There is almost double the demand for driving tests than there is availability in south-east Wales.

Recent research by learner driver insurance brokers Marmalade showed that approximately 171,528 learners will contend for a test slot in Wales this year, with just 93,554 tests available.

This data suggests that roughly two learners will compete for each available driving test slot in 2024.

The research, which used data obtained through Freedom of Information (FOI) requests and existing Office for National Statistics (ONS) figures, revealed that this demand for practical driving test slots across the UK far overshadows the testing capabilities of the Driver and Vehicle Standards Agency (DVSA), despite recently implemented measures.

According to the most recent data, the average number of tests the UK can conduct per month is 163,998.

In contrast, the monthly gross demand is 195,982, about 19.5 per cent more than what is feasible.

In terms of a national perspective, Marmalade predicts that more than 3.7 million learners will vie for test slots in 2024, 82 per cent more than what can be managed.

The report revealed the particular strain on south-east Wales, with a sizeable backlog predicted for the region.

Using the proportion of annual tests conducted in 2023 as a benchmark, the projected testing capacity and demand for 2024 were estimated for specific postcode areas.

The Vale of Glamorgan has a capacity for roughly 1,730 tests, yet an expected demand of 3,171.

Newport has space for about 6,805 tests and an expected demand of 12,476.

Monmouthshire can conduct 7,640 tests, yet the demand is predicted to be around 14,008.

Meanwhile, Cardiff can hold 18,265 tests, with an anticipated demand of 33,489.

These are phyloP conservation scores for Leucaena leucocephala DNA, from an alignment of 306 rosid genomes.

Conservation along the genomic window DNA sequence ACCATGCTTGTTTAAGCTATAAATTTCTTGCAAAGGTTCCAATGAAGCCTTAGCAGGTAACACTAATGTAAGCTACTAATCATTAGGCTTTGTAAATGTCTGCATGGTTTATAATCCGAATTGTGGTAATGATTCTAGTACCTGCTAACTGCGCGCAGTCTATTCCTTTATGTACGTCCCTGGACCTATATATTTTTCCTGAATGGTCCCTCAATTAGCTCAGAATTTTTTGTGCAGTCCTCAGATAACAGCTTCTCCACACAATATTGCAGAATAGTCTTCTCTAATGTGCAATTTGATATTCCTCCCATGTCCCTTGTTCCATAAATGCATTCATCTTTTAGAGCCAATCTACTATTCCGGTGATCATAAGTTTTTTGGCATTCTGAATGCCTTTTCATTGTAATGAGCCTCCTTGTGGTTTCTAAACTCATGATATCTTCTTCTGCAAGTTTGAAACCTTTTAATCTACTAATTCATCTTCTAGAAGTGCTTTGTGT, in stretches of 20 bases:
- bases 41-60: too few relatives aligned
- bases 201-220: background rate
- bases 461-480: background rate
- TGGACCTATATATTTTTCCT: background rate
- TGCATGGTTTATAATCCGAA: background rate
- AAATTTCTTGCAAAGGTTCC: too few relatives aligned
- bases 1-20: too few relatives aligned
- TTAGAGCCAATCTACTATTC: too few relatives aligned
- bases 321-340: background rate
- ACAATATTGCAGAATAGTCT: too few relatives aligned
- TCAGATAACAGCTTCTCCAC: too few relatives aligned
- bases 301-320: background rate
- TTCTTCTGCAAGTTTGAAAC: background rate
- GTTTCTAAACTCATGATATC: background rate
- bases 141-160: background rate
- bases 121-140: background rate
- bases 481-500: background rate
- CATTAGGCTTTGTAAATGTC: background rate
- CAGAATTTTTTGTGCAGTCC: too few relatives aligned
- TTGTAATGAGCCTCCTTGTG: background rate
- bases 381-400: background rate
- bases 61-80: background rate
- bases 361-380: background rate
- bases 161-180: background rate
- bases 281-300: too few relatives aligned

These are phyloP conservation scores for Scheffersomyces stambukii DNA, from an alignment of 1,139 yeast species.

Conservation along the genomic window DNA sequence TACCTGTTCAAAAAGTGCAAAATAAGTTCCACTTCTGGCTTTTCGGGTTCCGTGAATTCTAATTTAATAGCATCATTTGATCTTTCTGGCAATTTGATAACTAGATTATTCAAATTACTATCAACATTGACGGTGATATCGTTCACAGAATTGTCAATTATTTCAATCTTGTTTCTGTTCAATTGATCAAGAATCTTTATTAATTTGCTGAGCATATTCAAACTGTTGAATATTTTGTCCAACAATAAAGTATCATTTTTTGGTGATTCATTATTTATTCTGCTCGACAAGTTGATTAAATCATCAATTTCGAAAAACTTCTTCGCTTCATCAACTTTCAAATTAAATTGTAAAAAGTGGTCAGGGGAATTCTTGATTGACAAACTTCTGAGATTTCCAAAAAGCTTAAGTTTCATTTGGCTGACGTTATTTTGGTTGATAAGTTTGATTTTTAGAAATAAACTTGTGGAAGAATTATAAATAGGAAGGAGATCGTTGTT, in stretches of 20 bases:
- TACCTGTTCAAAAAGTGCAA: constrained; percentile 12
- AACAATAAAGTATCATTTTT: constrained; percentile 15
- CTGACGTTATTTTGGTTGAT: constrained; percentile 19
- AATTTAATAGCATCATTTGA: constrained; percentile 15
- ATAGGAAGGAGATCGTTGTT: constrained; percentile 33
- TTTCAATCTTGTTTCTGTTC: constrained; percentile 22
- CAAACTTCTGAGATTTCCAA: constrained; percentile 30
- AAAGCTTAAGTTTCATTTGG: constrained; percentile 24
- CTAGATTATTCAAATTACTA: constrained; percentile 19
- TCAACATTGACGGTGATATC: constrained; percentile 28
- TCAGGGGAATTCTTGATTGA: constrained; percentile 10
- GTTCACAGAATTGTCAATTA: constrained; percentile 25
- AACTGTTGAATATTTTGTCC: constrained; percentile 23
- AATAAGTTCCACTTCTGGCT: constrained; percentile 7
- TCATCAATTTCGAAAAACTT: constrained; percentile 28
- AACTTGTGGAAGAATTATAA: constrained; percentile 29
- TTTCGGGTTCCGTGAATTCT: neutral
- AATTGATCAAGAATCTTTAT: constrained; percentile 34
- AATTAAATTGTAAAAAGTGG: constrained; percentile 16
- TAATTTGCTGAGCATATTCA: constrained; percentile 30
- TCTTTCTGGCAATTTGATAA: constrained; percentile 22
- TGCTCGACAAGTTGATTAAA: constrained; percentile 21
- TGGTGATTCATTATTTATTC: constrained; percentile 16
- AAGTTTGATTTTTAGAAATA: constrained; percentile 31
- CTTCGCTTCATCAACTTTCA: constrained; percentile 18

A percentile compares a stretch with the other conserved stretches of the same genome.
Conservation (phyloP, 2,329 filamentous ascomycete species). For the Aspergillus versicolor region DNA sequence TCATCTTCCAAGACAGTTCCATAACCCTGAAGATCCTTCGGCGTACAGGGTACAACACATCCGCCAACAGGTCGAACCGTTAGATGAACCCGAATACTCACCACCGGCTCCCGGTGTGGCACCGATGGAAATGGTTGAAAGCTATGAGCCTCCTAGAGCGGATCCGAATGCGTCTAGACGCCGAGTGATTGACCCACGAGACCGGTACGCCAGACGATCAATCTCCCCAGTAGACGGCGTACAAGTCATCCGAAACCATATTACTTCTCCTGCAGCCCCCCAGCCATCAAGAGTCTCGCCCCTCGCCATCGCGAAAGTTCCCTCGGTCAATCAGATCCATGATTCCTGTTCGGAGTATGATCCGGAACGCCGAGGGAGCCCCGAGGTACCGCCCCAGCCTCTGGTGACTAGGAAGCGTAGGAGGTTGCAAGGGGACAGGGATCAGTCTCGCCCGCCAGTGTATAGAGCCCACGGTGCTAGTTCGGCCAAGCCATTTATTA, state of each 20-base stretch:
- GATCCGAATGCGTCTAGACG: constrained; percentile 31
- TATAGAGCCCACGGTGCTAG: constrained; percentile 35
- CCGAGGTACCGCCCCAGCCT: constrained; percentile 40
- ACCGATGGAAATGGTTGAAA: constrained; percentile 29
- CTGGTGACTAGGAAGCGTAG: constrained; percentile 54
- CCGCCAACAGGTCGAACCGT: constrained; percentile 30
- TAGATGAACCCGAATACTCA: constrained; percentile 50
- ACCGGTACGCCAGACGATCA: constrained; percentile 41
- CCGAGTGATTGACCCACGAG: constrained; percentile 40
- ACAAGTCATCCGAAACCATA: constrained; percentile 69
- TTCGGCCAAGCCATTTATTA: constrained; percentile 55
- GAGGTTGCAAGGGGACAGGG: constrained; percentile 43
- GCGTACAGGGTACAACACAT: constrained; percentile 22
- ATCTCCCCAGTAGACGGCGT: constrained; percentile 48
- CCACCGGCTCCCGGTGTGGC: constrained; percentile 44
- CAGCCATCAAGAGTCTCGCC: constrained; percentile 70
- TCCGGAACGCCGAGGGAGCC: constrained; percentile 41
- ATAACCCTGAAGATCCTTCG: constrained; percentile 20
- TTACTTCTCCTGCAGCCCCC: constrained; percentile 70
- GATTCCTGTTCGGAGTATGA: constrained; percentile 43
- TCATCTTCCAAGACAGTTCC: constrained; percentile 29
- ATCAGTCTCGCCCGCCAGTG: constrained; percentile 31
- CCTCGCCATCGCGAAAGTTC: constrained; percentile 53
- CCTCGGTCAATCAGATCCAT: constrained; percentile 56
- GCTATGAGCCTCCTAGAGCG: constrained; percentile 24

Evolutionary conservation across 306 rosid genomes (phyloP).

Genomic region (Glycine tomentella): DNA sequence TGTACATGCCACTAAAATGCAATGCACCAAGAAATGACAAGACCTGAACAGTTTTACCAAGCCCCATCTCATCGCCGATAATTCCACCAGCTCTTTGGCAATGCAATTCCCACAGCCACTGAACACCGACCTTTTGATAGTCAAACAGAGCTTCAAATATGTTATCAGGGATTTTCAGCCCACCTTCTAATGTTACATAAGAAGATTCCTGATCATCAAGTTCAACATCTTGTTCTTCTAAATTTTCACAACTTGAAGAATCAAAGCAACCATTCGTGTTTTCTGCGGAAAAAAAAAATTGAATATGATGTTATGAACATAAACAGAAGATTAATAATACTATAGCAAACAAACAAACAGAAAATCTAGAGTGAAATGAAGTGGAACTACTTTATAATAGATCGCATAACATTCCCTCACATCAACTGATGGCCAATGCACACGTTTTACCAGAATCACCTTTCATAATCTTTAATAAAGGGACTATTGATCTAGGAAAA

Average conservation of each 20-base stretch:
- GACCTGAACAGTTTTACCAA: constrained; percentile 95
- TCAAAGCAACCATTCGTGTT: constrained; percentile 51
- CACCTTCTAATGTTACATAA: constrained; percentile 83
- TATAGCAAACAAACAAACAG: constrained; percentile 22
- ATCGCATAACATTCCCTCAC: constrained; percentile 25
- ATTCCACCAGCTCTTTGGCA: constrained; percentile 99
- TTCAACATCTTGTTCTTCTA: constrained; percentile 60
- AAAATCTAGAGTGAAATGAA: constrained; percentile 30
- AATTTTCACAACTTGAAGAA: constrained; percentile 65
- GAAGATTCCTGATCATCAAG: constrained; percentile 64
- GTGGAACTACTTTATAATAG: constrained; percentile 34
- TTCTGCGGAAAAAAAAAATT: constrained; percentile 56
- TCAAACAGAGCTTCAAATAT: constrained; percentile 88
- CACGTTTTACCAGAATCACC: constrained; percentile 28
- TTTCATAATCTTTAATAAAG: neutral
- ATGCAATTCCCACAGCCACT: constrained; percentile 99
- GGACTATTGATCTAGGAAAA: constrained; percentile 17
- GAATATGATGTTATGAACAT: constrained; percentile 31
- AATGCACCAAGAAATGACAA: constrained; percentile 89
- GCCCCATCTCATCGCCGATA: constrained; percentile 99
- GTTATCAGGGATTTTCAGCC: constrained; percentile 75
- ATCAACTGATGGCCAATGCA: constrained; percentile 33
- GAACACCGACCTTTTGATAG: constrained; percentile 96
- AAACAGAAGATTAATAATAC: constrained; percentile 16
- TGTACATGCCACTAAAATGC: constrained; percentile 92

Discussing the research, Chris Lawson, head of insurer relations for car insurance at Marmalade, expressed his concerns.

He said: "Learner drivers up and down the UK are being impacted by this backlog and a fundamental disparity between the capacity for testing and this high demand.

"Until testing capacity can increase, we don't believe that the backlog will ever end, it will only get worse and learners will continue to face a lottery when it comes to securing a test."

Driving instructor Mark Steeples advises learners amidst this backlog.

In his words: "If you’ve done your theory, get your test booked now, but only take it if you're confident and ready to pass based on the advice of your instructor and be prepared to reschedule it if you're not fully ready.

"If you know you’re going to start your driving lessons soon, then get them booked in with an instructor to start learning how to drive at least nine months to one year before, not two weeks before as we often see, that just isn’t going to work."

In response to the situation, Loveday Ryder, chief executive of the DVSA, has asserted that measures are being taken to ease waiting times for tests. saying in an email statement: "We are taking all the measures we can to reduce driving test waiting times.

"We strongly urge learners only to book their driving test when they are ready to pass."